Monday, June 20, 2011

The Year of Living Telepathically, one year without a cell phone.

© 2011 Odilia Rivera Santos

I am a Capricorn, which means I love to organize things. Please don't confuse that with making the bed or doing laundry.
Last year, I began a project to write a poem on the subject of love everyday until I reached 365 poems. I completed the 365 poems in less than a year and will self-publish them with the help of my two fans. I actually have an Indiegogo account set up for I am here now, my poetry project. I will share the link on a later post.
It seems when I come up with a theme, it becomes easier and easier for me to produce work, and the quality improves as time goes on. Build the schema and the ideas will come!

A Life Theme
On Saturday, my phone ran out of juice, and I was not inclined to fill it up again. There are probably drivers out there who feel the same way;the car runs out of gas and you say, "To hell with it! I'm leaving it on the side of the road."
The universe appeared to shout from the rooftops in an attempt to get my attention:

I have to apply the same dedication and diligence to a life theme as I have to themes in writing. This summer, I completed a novel, a collection of nonfiction essays totaling 200 pages, and 365 poems on the subject of love. I am extremely productive with self-imposed schedules and deadlines, so off the page and onto life.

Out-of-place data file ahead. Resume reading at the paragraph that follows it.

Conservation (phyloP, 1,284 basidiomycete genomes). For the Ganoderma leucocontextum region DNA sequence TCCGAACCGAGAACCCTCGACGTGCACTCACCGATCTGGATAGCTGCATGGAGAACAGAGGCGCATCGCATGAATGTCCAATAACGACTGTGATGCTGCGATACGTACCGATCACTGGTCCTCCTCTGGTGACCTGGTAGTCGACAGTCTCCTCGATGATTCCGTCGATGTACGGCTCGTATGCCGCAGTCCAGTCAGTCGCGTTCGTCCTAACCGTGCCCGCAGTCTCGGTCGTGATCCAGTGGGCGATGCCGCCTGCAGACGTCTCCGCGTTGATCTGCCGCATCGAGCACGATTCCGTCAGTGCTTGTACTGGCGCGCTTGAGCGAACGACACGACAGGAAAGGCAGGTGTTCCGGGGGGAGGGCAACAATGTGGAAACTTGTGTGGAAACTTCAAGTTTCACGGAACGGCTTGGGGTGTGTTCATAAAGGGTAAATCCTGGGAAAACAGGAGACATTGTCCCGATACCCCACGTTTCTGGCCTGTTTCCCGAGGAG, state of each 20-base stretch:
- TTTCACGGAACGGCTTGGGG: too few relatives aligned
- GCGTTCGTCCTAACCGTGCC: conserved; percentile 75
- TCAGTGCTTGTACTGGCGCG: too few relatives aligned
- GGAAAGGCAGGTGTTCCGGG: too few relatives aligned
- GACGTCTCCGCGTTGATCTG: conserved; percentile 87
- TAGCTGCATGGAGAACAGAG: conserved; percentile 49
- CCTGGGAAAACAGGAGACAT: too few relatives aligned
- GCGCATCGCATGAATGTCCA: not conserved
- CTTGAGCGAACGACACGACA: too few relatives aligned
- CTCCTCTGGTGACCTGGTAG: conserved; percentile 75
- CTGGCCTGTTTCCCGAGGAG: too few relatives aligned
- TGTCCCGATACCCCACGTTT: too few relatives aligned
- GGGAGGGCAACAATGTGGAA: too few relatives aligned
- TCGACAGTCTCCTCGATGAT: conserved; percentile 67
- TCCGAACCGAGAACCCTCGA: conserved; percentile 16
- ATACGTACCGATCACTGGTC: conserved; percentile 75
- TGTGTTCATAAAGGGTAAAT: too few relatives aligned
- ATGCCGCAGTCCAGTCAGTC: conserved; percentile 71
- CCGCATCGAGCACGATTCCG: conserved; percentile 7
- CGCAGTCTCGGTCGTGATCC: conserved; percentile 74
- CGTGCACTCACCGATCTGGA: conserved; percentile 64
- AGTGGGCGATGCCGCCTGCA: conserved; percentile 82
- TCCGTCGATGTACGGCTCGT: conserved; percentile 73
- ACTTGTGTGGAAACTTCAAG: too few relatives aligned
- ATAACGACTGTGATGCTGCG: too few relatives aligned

In an attempt to be frugal, which is not my favorite thing, I thought about what I could give up without a problem. The phone was the first thing that came to mind.
Surely, you jest?
No, I don't need a phone. I don't have children and have explained to everyone I know if you have a question, call 3JuanJuan and if you have an emergency call 9JuanJuan.
I am very efficient with time: I don't watch TV, I write for five hours per day minimum, I read everyday and market my writing online for a couple of hours per day. I cook, sleep, lollygag, go to museums and enjoy the city.
I recently wrote a novel in which there is an epistolary section, and I was reminded through writing these formal exchanges of how much I love letter-writing. It is a kind of slow living. When I was a kid, I would sit next to my mother while she wrote long letters to my grandparents and I loved to read their letters to my mother.
I would now ask everyone who reads this post to consider writing me a letter; we don't have to be all Amish about it: you may use the Internet to email your letter to me.

What I learned from Rick Jarow